Eventually, Red Bull agreed to see out its current deal with Renault, with Swiss watch maker Tag Heuer rebadging the company’s engines.
Honda’s torrid comeback as engine partners
Much was made of Honda’s return to Formula 1 with McLaren, with the two companies having dominated the sport during the late 80s and early 90s.
However, the season turned out to be nothing short of a nightmare with Honda producing an unreliable and underpowered engine, with an inefficient energy system only adding to the misery.
The McLaren chassis wasn’t the best in the class either, with the result that world champions Fernando Alonso and Jenson Button languished close to the rear of field all season long.
Exclude Manor, who are effectively running a 2014 engine/chassis, and McLaren finished at the bottom of the standings - hardly acceptable for a team which won has 8 constructors titles and 12 drivers titles under its belt.
Renault’s return to the sport
Amid increasing tensions between Red Bull and Renault, the French manufacturer started evaluating plans to return as a full-blown outfit. The top brass at Renault have developed an opinion that the marketing returns from being solely an engine manufacturer are minimal. Never-ending criticism criticism heaped by Red Bull only added to their belief.
So, the Renault set about repurchasing the Lotus squad from Genii Capital. But with sky high debts and a contract with Ecclestone to be drawn regarding historic payments, uncertainty continued to embroil the Enstone team.
Late arrival of parts to grand prix weekends became a common feature and at one occasion team was not given access to its designated hospitality unit.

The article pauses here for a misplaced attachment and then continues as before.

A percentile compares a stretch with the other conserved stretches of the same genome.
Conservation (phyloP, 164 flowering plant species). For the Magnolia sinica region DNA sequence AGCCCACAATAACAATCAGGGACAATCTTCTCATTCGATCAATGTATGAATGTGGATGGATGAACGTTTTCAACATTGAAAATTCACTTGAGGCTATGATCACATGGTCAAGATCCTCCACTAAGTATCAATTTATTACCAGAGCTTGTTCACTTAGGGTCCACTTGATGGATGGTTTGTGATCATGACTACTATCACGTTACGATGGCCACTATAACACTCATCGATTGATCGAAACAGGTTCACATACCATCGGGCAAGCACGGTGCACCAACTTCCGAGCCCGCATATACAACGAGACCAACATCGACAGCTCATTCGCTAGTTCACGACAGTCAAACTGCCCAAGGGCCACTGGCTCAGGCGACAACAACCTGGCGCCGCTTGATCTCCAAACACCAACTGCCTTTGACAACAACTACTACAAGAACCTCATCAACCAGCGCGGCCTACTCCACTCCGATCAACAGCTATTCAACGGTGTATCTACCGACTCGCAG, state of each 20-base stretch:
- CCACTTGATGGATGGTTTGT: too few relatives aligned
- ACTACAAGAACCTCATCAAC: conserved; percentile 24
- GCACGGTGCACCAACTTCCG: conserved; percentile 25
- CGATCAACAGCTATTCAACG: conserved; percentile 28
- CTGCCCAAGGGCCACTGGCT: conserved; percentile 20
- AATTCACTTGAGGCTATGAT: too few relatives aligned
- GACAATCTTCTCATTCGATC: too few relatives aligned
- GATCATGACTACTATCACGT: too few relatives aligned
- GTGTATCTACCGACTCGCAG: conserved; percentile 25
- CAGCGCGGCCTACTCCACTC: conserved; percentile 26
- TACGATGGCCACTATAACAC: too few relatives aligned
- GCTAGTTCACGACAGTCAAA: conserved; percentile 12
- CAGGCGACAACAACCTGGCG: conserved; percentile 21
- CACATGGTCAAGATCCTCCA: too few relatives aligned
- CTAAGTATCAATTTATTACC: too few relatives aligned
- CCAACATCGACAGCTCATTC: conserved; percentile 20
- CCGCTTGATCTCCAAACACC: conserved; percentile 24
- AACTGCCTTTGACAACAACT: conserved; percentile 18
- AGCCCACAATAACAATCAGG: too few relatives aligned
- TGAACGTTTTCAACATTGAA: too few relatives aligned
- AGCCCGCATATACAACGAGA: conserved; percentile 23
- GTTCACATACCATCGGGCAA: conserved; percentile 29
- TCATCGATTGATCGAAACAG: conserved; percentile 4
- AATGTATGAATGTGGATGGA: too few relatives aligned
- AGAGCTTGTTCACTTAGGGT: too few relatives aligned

A letter of intent was eventually signed and a confirmation of the deal was announced once the chequered flag was dropped on the 2015 season. At the time of writing, the final details of the deal are yet to be concluded.
The successful return of the Mexican Grand Prix
Mexico’s return to the Formula 1 calendar after a 23 year hiatus was highly successful, as over 300,000 fans flocked the circuit to cheer home hero Sergio Perez.
At a time when new venues are struggling to fill seats and older tracks are finding it hard to break even, the Mexican Grand Prix gave a perfect example of how a race should be hosted.
Although the race was dull and the circuit has partly lost its character, the atmosphere made the race one of the highlights of the year. The stadium section offered a unique way for fans to catch the action, who also got the best seats in the house during the podium ceremony.
by Rachit Thukral